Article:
Pagnes, c-print, 20”x20”, 2012
Passing, c-print, 30”x30”, 2012
Being mixed did not truly become a source of conflict until after I moved back to the U.S. at about nine years old. It was in the U.S. that I first encountered the racial system of hypodescent or the “one-drop-rule.” I recall my mother warning me not to advertise the fact that I was ‘one-eighth’ because people might see me differently. I recall feeling very different from my classmates in the predominantly white upstate New York; and uncomfortable with the way they either inflated (“you’re my black friend!”) or dismissed (“You don’t like Usher? I’m blacker than you!”) my race. In the rare occasion when I was around other people of color, I felt a strong pull of identification; as though I recognized myself and my family within them, and I wanted deeply to be known by them… something that was always one-sided, as, because of the low-visibility of my race, people of color rarely see themselves back in me.
The discrimination I face as a low-visibility or “passing” person of color is very different from what visible and dark-skinned people experience, to the point of being incomparable. Racism is a structural social system of inequality with a long, cumulative history and a pervasive psychological effect on the lives and experiences of all people who live within it. As a “passing” person of color, I am able to avoid the majority of the structural race discrimination in this country. Where I experience racism is in the more internal and interpersonal level. I hold an awareness of myself as a person of color that inhibits my assimilation into racially hostile spaces that may otherwise include me.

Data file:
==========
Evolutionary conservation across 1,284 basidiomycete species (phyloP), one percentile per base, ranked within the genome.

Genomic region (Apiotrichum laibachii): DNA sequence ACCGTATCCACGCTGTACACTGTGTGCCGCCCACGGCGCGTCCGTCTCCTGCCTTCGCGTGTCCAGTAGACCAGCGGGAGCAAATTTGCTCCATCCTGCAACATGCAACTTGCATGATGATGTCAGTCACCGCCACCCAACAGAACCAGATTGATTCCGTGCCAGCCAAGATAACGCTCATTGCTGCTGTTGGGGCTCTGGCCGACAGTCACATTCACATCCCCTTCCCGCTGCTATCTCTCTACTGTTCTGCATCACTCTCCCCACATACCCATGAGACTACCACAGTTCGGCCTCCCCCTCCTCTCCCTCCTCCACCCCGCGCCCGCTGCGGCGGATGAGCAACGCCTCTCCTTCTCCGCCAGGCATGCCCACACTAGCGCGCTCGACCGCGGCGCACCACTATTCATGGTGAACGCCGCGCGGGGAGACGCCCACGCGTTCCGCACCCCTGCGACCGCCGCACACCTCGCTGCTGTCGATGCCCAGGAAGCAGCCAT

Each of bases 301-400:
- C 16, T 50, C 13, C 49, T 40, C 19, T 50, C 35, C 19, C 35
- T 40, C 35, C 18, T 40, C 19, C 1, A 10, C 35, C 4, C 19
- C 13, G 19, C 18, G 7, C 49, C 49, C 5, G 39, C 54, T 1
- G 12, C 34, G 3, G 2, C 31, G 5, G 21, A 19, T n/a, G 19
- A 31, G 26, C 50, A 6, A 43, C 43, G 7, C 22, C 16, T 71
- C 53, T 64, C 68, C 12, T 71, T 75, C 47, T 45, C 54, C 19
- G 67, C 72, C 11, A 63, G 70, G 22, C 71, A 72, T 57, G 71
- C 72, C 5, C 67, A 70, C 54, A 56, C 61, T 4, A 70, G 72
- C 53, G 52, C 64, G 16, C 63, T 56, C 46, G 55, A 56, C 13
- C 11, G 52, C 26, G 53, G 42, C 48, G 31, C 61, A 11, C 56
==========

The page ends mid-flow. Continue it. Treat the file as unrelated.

For a mixed person (or any person haunted by questions of racial, cultural, or other identity “authenticity”) the question of indicating identity through dress, language, etc. is always tinged with a sense of anxiety, especially when the presence or absence of these indicators could be the entire difference in how one is perceived. I find myself asking questions such as ‘Will this be misread as cultural appropriation? Will it seem as if I am asserting my blackness so forcefully as to risk erasing the reality of my whiteness? Will I be treated with more, or less respect walking down the street with my hair wrapped or wearing a pagne? What am I erasing by not wearing it?’